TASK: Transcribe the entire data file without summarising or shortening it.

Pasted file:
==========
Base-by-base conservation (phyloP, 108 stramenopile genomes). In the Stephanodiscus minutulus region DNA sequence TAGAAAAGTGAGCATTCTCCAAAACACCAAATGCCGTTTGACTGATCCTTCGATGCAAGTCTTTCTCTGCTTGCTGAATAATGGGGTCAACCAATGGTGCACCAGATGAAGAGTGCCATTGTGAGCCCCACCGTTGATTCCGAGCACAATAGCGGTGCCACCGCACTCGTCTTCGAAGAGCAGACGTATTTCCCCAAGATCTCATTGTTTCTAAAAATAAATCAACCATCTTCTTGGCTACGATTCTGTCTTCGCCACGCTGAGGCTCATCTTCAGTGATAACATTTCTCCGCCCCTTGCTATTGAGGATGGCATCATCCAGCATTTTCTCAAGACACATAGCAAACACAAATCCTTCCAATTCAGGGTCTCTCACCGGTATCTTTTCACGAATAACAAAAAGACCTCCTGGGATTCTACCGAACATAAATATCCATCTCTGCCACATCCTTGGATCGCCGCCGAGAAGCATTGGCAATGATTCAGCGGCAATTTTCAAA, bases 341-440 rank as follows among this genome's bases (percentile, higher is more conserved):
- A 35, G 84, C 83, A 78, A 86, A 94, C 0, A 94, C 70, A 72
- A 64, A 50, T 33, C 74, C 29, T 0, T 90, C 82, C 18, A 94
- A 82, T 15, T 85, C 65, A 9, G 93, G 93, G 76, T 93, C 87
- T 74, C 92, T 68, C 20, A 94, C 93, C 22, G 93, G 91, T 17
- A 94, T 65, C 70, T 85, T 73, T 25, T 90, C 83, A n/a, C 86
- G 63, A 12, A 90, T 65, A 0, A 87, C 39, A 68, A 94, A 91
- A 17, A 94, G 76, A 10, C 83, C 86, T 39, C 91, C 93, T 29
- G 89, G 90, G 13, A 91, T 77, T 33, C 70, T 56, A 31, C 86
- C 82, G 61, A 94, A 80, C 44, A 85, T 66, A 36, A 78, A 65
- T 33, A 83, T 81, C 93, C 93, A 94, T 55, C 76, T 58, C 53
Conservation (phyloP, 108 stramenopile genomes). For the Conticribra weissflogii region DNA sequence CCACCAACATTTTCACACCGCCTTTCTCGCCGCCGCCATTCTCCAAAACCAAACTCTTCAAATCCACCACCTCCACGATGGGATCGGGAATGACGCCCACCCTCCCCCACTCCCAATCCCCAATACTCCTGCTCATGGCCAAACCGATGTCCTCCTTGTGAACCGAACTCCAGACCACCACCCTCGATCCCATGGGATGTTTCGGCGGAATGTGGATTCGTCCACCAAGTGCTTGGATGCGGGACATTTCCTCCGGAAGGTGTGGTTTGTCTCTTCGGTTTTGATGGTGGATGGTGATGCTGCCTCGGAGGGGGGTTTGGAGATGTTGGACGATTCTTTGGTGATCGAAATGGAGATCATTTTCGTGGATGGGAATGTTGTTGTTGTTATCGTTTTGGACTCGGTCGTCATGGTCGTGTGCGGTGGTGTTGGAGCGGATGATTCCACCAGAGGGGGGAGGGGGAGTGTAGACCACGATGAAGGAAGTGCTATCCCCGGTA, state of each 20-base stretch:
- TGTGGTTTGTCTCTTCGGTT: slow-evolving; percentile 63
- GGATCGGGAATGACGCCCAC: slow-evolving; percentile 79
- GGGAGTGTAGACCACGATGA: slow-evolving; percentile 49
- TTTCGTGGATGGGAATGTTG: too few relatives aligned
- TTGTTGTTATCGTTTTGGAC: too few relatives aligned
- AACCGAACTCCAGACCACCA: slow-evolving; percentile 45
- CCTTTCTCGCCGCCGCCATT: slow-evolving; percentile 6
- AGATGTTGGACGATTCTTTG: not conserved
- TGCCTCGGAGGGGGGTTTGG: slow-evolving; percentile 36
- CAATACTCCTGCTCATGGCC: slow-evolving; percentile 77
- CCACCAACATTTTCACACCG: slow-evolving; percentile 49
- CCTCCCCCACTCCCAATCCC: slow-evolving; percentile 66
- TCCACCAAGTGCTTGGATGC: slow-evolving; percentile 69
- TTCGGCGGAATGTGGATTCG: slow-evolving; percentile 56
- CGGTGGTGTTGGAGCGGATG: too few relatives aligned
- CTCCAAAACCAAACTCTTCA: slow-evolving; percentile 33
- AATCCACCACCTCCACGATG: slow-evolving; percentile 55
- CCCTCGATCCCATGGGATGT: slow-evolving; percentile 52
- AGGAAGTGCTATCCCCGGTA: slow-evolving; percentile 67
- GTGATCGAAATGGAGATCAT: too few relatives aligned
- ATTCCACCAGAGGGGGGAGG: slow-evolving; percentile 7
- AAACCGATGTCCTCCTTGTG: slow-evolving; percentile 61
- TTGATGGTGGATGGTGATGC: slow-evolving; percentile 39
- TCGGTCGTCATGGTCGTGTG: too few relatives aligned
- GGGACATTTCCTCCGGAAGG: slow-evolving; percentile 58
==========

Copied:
Base-by-base conservation (phyloP, 108 stramenopile genomes). In the Stephanodiscus minutulus region DNA sequence TAGAAAAGTGAGCATTCTCCAAAACACCAAATGCCGTTTGACTGATCCTTCGATGCAAGTCTTTCTCTGCTTGCTGAATAATGGGGTCAACCAATGGTGCACCAGATGAAGAGTGCCATTGTGAGCCCCACCGTTGATTCCGAGCACAATAGCGGTGCCACCGCACTCGTCTTCGAAGAGCAGACGTATTTCCCCAAGATCTCATTGTTTCTAAAAATAAATCAACCATCTTCTTGGCTACGATTCTGTCTTCGCCACGCTGAGGCTCATCTTCAGTGATAACATTTCTCCGCCCCTTGCTATTGAGGATGGCATCATCCAGCATTTTCTCAAGACACATAGCAAACACAAATCCTTCCAATTCAGGGTCTCTCACCGGTATCTTTTCACGAATAACAAAAAGACCTCCTGGGATTCTACCGAACATAAATATCCATCTCTGCCACATCCTTGGATCGCCGCCGAGAAGCATTGGCAATGATTCAGCGGCAATTTTCAAA, bases 341-440 rank as follows among this genome's bases (percentile, higher is more conserved):
- A 35, G 84, C 83, A 78, A 86, A 94, C 0, A 94, C 70, A 72
- A 64, A 50, T 33, C 74, C 29, T 0, T 90, C 82, C 18, A 94
- A 82, T 15, T 85, C 65, A 9, G 93, G 93, G 76, T 93, C 87
- T 74, C 92, T 68, C 20, A 94, C 93, C 22, G 93, G 91, T 17
- A 94, T 65, C 70, T 85, T 73, T 25, T 90, C 83, A n/a, C 86
- G 63, A 12, A 90, T 65, A 0, A 87, C 39, A 68, A 94, A 91
- A 17, A 94, G 76, A 10, C 83, C 86, T 39, C 91, C 93, T 29
- G 89, G 90, G 13, A 91, T 77, T 33, C 70, T 56, A 31, C 86
- C 82, G 61, A 94, A 80, C 44, A 85, T 66, A 36, A 78, A 65
- T 33, A 83, T 81, C 93, C 93, A 94, T 55, C 76, T 58, C 53
Conservation (phyloP, 108 stramenopile genomes). For the Conticribra weissflogii region DNA sequence CCACCAACATTTTCACACCGCCTTTCTCGCCGCCGCCATTCTCCAAAACCAAACTCTTCAAATCCACCACCTCCACGATGGGATCGGGAATGACGCCCACCCTCCCCCACTCCCAATCCCCAATACTCCTGCTCATGGCCAAACCGATGTCCTCCTTGTGAACCGAACTCCAGACCACCACCCTCGATCCCATGGGATGTTTCGGCGGAATGTGGATTCGTCCACCAAGTGCTTGGATGCGGGACATTTCCTCCGGAAGGTGTGGTTTGTCTCTTCGGTTTTGATGGTGGATGGTGATGCTGCCTCGGAGGGGGGTTTGGAGATGTTGGACGATTCTTTGGTGATCGAAATGGAGATCATTTTCGTGGATGGGAATGTTGTTGTTGTTATCGTTTTGGACTCGGTCGTCATGGTCGTGTGCGGTGGTGTTGGAGCGGATGATTCCACCAGAGGGGGGAGGGGGAGTGTAGACCACGATGAAGGAAGTGCTATCCCCGGTA, state of each 20-base stretch:
- TGTGGTTTGTCTCTTCGGTT: slow-evolving; percentile 63
- GGATCGGGAATGACGCCCAC: slow-evolving; percentile 79
- GGGAGTGTAGACCACGATGA: slow-evolving; percentile 49
- TTTCGTGGATGGGAATGTTG: too few relatives aligned
- TTGTTGTTATCGTTTTGGAC: too few relatives aligned
- AACCGAACTCCAGACCACCA: slow-evolving; percentile 45
- CCTTTCTCGCCGCCGCCATT: slow-evolving; percentile 6
- AGATGTTGGACGATTCTTTG: not conserved
- TGCCTCGGAGGGGGGTTTGG: slow-evolving; percentile 36
- CAATACTCCTGCTCATGGCC: slow-evolving; percentile 77
- CCACCAACATTTTCACACCG: slow-evolving; percentile 49
- CCTCCCCCACTCCCAATCCC: slow-evolving; percentile 66
- TCCACCAAGTGCTTGGATGC: slow-evolving; percentile 69
- TTCGGCGGAATGTGGATTCG: slow-evolving; percentile 56
- CGGTGGTGTTGGAGCGGATG: too few relatives aligned
- CTCCAAAACCAAACTCTTCA: slow-evolving; percentile 33
- AATCCACCACCTCCACGATG: slow-evolving; percentile 55
- CCCTCGATCCCATGGGATGT: slow-evolving; percentile 52
- AGGAAGTGCTATCCCCGGTA: slow-evolving; percentile 67
- GTGATCGAAATGGAGATCAT: too few relatives aligned
- ATTCCACCAGAGGGGGGAGG: slow-evolving; percentile 7
- AAACCGATGTCCTCCTTGTG: slow-evolving; percentile 61
- TTGATGGTGGATGGTGATGC: slow-evolving; percentile 39
- TCGGTCGTCATGGTCGTGTG: too few relatives aligned
- GGGACATTTCCTCCGGAAGG: slow-evolving; percentile 58